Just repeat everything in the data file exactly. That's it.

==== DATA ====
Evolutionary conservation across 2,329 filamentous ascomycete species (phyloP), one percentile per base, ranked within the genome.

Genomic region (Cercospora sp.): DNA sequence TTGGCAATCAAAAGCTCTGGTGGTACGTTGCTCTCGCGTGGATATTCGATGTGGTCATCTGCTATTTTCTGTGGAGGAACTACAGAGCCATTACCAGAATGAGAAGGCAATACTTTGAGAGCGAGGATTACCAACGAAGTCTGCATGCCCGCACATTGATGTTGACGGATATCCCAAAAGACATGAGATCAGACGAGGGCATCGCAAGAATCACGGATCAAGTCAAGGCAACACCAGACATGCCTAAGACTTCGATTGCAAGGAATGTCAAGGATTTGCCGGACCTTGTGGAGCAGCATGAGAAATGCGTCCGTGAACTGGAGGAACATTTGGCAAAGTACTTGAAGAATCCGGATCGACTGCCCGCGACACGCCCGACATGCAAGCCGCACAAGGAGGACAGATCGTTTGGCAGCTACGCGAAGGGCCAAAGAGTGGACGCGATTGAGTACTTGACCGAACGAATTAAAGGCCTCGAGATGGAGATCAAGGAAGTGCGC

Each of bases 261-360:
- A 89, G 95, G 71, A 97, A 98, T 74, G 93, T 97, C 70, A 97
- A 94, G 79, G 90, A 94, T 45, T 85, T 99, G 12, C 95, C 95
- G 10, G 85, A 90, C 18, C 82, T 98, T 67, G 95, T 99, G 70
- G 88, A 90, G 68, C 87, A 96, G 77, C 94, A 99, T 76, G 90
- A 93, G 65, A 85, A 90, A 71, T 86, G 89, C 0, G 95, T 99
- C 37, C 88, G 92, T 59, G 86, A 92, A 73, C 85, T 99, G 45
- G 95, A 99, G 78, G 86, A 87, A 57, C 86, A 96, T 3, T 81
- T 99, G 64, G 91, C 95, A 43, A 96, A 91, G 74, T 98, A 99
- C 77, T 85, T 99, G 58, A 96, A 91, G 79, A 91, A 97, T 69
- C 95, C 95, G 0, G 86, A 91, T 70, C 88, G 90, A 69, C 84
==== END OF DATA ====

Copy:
Evolutionary conservation across 2,329 filamentous ascomycete species (phyloP), one percentile per base, ranked within the genome.

Genomic region (Cercospora sp.): DNA sequence TTGGCAATCAAAAGCTCTGGTGGTACGTTGCTCTCGCGTGGATATTCGATGTGGTCATCTGCTATTTTCTGTGGAGGAACTACAGAGCCATTACCAGAATGAGAAGGCAATACTTTGAGAGCGAGGATTACCAACGAAGTCTGCATGCCCGCACATTGATGTTGACGGATATCCCAAAAGACATGAGATCAGACGAGGGCATCGCAAGAATCACGGATCAAGTCAAGGCAACACCAGACATGCCTAAGACTTCGATTGCAAGGAATGTCAAGGATTTGCCGGACCTTGTGGAGCAGCATGAGAAATGCGTCCGTGAACTGGAGGAACATTTGGCAAAGTACTTGAAGAATCCGGATCGACTGCCCGCGACACGCCCGACATGCAAGCCGCACAAGGAGGACAGATCGTTTGGCAGCTACGCGAAGGGCCAAAGAGTGGACGCGATTGAGTACTTGACCGAACGAATTAAAGGCCTCGAGATGGAGATCAAGGAAGTGCGC

Each of bases 261-360:
- A 89, G 95, G 71, A 97, A 98, T 74, G 93, T 97, C 70, A 97
- A 94, G 79, G 90, A 94, T 45, T 85, T 99, G 12, C 95, C 95
- G 10, G 85, A 90, C 18, C 82, T 98, T 67, G 95, T 99, G 70
- G 88, A 90, G 68, C 87, A 96, G 77, C 94, A 99, T 76, G 90
- A 93, G 65, A 85, A 90, A 71, T 86, G 89, C 0, G 95, T 99
- C 37, C 88, G 92, T 59, G 86, A 92, A 73, C 85, T 99, G 45
- G 95, A 99, G 78, G 86, A 87, A 57, C 86, A 96, T 3, T 81
- T 99, G 64, G 91, C 95, A 43, A 96, A 91, G 74, T 98, A 99
- C 77, T 85, T 99, G 58, A 96, A 91, G 79, A 91, A 97, T 69
- C 95, C 95, G 0, G 86, A 91, T 70, C 88, G 90, A 69, C 84